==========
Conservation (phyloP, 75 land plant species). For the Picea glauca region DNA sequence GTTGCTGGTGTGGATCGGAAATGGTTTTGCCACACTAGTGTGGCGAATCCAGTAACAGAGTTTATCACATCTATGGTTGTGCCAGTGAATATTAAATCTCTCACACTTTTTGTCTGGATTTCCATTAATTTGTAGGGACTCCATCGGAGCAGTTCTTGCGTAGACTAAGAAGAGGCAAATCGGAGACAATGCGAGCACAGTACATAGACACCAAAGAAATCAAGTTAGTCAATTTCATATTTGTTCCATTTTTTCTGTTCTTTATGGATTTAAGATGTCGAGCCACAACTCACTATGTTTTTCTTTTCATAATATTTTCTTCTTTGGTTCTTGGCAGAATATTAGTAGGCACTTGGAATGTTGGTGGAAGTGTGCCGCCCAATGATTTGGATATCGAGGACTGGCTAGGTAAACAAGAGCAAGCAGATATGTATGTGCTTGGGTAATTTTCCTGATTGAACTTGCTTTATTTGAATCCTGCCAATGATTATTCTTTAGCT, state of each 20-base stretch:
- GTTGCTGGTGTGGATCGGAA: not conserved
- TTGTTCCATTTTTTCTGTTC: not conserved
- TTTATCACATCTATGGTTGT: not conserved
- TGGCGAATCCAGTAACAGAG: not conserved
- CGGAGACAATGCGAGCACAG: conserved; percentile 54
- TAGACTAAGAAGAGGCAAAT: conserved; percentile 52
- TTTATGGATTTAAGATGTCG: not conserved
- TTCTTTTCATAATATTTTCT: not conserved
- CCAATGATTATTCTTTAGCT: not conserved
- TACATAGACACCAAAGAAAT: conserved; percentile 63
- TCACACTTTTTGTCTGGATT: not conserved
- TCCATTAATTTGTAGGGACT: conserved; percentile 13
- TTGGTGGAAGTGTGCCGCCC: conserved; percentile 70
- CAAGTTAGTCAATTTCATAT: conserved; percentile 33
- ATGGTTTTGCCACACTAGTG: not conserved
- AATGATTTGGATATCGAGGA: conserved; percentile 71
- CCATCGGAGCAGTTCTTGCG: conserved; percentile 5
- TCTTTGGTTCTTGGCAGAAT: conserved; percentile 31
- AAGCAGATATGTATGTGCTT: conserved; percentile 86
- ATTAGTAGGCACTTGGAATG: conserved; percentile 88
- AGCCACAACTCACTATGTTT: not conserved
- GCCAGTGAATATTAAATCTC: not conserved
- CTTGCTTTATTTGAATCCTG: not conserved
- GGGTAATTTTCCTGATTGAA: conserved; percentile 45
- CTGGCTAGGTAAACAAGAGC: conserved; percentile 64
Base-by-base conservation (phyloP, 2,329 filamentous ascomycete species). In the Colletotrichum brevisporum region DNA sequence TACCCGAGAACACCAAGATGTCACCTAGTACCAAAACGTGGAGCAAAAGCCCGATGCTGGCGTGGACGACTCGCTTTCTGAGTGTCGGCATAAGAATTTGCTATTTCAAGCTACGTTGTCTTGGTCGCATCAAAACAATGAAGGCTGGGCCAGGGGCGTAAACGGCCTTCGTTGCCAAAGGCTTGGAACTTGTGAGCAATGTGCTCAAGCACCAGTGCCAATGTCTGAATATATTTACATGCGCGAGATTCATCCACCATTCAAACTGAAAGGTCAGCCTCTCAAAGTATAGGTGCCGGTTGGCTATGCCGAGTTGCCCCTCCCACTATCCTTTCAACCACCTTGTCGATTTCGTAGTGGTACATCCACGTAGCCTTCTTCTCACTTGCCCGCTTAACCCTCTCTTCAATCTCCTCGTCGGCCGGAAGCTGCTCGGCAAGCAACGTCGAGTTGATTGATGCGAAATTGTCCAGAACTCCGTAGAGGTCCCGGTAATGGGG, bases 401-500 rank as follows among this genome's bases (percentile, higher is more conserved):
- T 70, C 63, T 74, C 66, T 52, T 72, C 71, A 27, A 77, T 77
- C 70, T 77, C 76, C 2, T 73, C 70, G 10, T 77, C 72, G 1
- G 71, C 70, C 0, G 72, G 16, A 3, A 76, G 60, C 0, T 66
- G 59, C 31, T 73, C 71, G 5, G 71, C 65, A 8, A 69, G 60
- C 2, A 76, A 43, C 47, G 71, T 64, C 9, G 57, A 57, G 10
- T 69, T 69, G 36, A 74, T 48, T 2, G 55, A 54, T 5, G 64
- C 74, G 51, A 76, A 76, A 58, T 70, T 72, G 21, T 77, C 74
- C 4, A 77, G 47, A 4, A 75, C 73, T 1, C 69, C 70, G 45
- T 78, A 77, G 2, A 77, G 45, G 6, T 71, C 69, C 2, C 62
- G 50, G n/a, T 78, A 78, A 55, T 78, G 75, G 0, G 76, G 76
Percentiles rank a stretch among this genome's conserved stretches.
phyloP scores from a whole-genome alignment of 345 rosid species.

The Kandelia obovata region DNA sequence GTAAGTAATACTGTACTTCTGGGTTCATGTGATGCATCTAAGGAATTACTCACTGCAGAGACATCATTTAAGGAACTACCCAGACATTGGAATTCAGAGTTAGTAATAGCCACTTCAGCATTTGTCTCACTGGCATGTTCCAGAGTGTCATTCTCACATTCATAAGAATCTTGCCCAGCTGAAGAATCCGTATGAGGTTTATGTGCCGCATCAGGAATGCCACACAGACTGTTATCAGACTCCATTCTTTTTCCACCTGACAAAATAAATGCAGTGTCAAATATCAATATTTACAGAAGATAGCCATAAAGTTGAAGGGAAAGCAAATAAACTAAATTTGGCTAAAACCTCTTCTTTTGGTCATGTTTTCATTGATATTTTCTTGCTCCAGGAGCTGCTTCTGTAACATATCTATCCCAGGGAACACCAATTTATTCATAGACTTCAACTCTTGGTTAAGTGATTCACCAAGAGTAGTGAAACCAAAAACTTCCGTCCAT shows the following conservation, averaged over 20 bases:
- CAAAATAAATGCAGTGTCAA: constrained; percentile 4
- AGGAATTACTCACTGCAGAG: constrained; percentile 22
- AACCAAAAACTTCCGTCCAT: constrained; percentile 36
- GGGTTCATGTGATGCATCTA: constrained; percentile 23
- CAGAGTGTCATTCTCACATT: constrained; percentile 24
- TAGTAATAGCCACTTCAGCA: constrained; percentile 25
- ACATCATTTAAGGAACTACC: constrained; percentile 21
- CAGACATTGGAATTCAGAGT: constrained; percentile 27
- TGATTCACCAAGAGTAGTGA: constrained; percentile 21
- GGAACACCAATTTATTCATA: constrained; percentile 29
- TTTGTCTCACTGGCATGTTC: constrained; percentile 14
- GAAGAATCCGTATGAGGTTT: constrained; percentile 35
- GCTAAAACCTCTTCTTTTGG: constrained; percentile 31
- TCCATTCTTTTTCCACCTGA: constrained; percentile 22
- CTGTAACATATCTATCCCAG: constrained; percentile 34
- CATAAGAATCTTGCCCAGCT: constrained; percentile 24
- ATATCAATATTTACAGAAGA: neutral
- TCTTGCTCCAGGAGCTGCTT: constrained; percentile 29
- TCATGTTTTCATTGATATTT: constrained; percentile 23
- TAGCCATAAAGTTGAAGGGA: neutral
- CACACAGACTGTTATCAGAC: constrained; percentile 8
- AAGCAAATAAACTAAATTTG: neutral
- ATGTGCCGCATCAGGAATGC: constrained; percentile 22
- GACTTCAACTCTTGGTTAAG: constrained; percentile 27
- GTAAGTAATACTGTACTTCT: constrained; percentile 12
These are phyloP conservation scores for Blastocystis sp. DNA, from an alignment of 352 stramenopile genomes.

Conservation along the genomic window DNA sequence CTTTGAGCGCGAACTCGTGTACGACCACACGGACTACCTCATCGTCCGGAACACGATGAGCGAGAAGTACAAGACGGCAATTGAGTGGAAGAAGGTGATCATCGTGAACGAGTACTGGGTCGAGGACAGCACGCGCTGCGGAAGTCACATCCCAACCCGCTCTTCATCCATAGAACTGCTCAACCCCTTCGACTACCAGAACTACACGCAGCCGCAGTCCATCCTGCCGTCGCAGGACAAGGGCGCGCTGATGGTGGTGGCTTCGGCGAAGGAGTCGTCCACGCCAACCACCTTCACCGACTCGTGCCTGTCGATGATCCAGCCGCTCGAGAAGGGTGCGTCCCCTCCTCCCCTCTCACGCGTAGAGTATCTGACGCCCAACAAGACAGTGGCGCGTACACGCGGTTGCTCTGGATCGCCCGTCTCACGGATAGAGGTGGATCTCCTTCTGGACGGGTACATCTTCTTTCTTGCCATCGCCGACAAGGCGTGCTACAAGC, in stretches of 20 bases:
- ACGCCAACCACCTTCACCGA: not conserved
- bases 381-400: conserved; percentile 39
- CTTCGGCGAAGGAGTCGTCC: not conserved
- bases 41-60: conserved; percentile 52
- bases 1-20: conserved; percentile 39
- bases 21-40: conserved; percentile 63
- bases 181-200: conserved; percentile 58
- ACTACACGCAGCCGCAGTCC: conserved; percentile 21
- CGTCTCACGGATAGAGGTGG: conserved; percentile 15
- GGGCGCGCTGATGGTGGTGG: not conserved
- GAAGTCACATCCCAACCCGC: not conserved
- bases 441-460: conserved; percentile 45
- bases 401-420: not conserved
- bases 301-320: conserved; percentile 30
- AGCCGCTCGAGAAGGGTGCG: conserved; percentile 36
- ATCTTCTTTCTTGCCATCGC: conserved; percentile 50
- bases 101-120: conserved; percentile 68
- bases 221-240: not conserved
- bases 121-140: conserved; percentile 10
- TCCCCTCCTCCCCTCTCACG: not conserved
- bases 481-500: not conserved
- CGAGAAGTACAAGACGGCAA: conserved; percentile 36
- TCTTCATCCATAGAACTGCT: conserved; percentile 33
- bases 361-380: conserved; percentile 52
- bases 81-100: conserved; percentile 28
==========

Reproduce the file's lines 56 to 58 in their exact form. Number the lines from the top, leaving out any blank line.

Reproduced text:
- CATAAGAATCTTGCCCAGCT: constrained; percentile 24
- ATATCAATATTTACAGAAGA: neutral
- TCTTGCTCCAGGAGCTGCTT: constrained; percentile 29